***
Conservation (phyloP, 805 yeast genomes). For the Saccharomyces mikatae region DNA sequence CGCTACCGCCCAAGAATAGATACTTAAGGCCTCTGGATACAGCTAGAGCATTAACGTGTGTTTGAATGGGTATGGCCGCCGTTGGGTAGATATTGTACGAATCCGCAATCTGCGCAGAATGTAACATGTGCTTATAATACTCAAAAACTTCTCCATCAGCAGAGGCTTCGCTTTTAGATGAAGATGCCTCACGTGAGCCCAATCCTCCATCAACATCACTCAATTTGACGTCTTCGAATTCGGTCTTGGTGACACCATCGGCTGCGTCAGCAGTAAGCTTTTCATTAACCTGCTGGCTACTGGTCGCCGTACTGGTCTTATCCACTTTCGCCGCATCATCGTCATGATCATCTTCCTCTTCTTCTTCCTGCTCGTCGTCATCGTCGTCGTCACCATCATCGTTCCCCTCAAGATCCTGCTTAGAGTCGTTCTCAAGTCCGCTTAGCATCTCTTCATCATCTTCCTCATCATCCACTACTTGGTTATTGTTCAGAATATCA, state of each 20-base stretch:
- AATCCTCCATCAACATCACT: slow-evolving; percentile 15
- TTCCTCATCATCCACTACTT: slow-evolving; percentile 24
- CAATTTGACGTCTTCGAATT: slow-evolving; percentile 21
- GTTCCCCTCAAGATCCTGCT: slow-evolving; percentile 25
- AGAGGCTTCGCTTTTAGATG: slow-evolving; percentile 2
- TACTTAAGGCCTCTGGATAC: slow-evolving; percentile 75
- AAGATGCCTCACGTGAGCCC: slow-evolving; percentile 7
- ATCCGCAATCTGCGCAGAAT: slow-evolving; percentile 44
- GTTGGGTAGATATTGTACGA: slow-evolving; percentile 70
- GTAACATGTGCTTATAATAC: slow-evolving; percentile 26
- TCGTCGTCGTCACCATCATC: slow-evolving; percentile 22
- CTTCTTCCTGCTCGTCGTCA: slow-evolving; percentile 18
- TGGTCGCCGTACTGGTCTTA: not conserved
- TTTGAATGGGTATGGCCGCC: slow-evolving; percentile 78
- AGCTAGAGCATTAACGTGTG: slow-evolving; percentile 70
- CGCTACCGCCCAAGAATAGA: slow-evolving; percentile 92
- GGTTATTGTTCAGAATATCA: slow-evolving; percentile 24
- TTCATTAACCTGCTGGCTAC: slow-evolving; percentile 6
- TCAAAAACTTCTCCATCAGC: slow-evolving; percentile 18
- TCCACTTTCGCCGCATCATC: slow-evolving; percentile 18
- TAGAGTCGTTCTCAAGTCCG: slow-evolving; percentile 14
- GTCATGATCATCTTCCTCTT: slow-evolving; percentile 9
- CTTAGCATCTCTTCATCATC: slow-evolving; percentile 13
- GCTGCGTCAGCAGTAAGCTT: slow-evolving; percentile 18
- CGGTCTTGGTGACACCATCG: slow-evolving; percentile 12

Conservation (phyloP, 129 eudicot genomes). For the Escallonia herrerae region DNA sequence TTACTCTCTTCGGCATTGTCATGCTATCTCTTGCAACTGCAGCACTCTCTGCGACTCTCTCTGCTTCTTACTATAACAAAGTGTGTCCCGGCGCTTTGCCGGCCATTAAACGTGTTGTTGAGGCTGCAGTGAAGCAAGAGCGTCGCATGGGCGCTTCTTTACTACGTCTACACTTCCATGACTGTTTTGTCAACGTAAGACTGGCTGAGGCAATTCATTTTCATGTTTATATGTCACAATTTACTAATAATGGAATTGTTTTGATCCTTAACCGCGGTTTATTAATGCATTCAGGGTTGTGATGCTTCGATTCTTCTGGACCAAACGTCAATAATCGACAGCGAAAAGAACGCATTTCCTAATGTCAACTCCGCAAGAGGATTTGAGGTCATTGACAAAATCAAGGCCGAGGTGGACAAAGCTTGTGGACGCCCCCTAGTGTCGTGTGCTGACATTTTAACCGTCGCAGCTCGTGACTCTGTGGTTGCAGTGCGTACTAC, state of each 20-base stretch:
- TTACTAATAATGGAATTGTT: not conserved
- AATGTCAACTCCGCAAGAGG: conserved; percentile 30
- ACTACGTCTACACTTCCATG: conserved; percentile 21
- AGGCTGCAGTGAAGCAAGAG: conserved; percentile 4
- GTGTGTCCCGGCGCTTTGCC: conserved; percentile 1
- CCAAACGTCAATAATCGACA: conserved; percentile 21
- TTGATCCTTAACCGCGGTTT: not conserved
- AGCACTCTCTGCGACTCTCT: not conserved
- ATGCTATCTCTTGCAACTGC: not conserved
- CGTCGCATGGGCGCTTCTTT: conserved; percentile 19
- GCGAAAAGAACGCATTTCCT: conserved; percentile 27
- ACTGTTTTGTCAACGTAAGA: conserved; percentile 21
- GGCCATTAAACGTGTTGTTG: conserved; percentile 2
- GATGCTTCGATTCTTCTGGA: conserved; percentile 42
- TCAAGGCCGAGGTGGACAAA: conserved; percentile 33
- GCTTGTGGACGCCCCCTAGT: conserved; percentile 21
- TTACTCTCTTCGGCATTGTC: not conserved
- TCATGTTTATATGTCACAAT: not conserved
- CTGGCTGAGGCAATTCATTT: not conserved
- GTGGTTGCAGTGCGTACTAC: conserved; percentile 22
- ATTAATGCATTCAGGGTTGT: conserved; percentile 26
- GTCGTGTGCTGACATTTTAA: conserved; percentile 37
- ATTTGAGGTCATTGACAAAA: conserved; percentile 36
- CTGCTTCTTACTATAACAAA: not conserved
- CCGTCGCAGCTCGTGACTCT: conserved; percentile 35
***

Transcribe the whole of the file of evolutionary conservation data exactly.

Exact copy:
Conservation (phyloP, 805 yeast genomes). For the Saccharomyces mikatae region DNA sequence CGCTACCGCCCAAGAATAGATACTTAAGGCCTCTGGATACAGCTAGAGCATTAACGTGTGTTTGAATGGGTATGGCCGCCGTTGGGTAGATATTGTACGAATCCGCAATCTGCGCAGAATGTAACATGTGCTTATAATACTCAAAAACTTCTCCATCAGCAGAGGCTTCGCTTTTAGATGAAGATGCCTCACGTGAGCCCAATCCTCCATCAACATCACTCAATTTGACGTCTTCGAATTCGGTCTTGGTGACACCATCGGCTGCGTCAGCAGTAAGCTTTTCATTAACCTGCTGGCTACTGGTCGCCGTACTGGTCTTATCCACTTTCGCCGCATCATCGTCATGATCATCTTCCTCTTCTTCTTCCTGCTCGTCGTCATCGTCGTCGTCACCATCATCGTTCCCCTCAAGATCCTGCTTAGAGTCGTTCTCAAGTCCGCTTAGCATCTCTTCATCATCTTCCTCATCATCCACTACTTGGTTATTGTTCAGAATATCA, state of each 20-base stretch:
- AATCCTCCATCAACATCACT: slow-evolving; percentile 15
- TTCCTCATCATCCACTACTT: slow-evolving; percentile 24
- CAATTTGACGTCTTCGAATT: slow-evolving; percentile 21
- GTTCCCCTCAAGATCCTGCT: slow-evolving; percentile 25
- AGAGGCTTCGCTTTTAGATG: slow-evolving; percentile 2
- TACTTAAGGCCTCTGGATAC: slow-evolving; percentile 75
- AAGATGCCTCACGTGAGCCC: slow-evolving; percentile 7
- ATCCGCAATCTGCGCAGAAT: slow-evolving; percentile 44
- GTTGGGTAGATATTGTACGA: slow-evolving; percentile 70
- GTAACATGTGCTTATAATAC: slow-evolving; percentile 26
- TCGTCGTCGTCACCATCATC: slow-evolving; percentile 22
- CTTCTTCCTGCTCGTCGTCA: slow-evolving; percentile 18
- TGGTCGCCGTACTGGTCTTA: not conserved
- TTTGAATGGGTATGGCCGCC: slow-evolving; percentile 78
- AGCTAGAGCATTAACGTGTG: slow-evolving; percentile 70
- CGCTACCGCCCAAGAATAGA: slow-evolving; percentile 92
- GGTTATTGTTCAGAATATCA: slow-evolving; percentile 24
- TTCATTAACCTGCTGGCTAC: slow-evolving; percentile 6
- TCAAAAACTTCTCCATCAGC: slow-evolving; percentile 18
- TCCACTTTCGCCGCATCATC: slow-evolving; percentile 18
- TAGAGTCGTTCTCAAGTCCG: slow-evolving; percentile 14
- GTCATGATCATCTTCCTCTT: slow-evolving; percentile 9
- CTTAGCATCTCTTCATCATC: slow-evolving; percentile 13
- GCTGCGTCAGCAGTAAGCTT: slow-evolving; percentile 18
- CGGTCTTGGTGACACCATCG: slow-evolving; percentile 12

Conservation (phyloP, 129 eudicot genomes). For the Escallonia herrerae region DNA sequence TTACTCTCTTCGGCATTGTCATGCTATCTCTTGCAACTGCAGCACTCTCTGCGACTCTCTCTGCTTCTTACTATAACAAAGTGTGTCCCGGCGCTTTGCCGGCCATTAAACGTGTTGTTGAGGCTGCAGTGAAGCAAGAGCGTCGCATGGGCGCTTCTTTACTACGTCTACACTTCCATGACTGTTTTGTCAACGTAAGACTGGCTGAGGCAATTCATTTTCATGTTTATATGTCACAATTTACTAATAATGGAATTGTTTTGATCCTTAACCGCGGTTTATTAATGCATTCAGGGTTGTGATGCTTCGATTCTTCTGGACCAAACGTCAATAATCGACAGCGAAAAGAACGCATTTCCTAATGTCAACTCCGCAAGAGGATTTGAGGTCATTGACAAAATCAAGGCCGAGGTGGACAAAGCTTGTGGACGCCCCCTAGTGTCGTGTGCTGACATTTTAACCGTCGCAGCTCGTGACTCTGTGGTTGCAGTGCGTACTAC, state of each 20-base stretch:
- TTACTAATAATGGAATTGTT: not conserved
- AATGTCAACTCCGCAAGAGG: conserved; percentile 30
- ACTACGTCTACACTTCCATG: conserved; percentile 21
- AGGCTGCAGTGAAGCAAGAG: conserved; percentile 4
- GTGTGTCCCGGCGCTTTGCC: conserved; percentile 1
- CCAAACGTCAATAATCGACA: conserved; percentile 21
- TTGATCCTTAACCGCGGTTT: not conserved
- AGCACTCTCTGCGACTCTCT: not conserved
- ATGCTATCTCTTGCAACTGC: not conserved
- CGTCGCATGGGCGCTTCTTT: conserved; percentile 19
- GCGAAAAGAACGCATTTCCT: conserved; percentile 27
- ACTGTTTTGTCAACGTAAGA: conserved; percentile 21
- GGCCATTAAACGTGTTGTTG: conserved; percentile 2
- GATGCTTCGATTCTTCTGGA: conserved; percentile 42
- TCAAGGCCGAGGTGGACAAA: conserved; percentile 33
- GCTTGTGGACGCCCCCTAGT: conserved; percentile 21
- TTACTCTCTTCGGCATTGTC: not conserved
- TCATGTTTATATGTCACAAT: not conserved
- CTGGCTGAGGCAATTCATTT: not conserved
- GTGGTTGCAGTGCGTACTAC: conserved; percentile 22
- ATTAATGCATTCAGGGTTGT: conserved; percentile 26
- GTCGTGTGCTGACATTTTAA: conserved; percentile 37
- ATTTGAGGTCATTGACAAAA: conserved; percentile 36
- CTGCTTCTTACTATAACAAA: not conserved
- CCGTCGCAGCTCGTGACTCT: conserved; percentile 35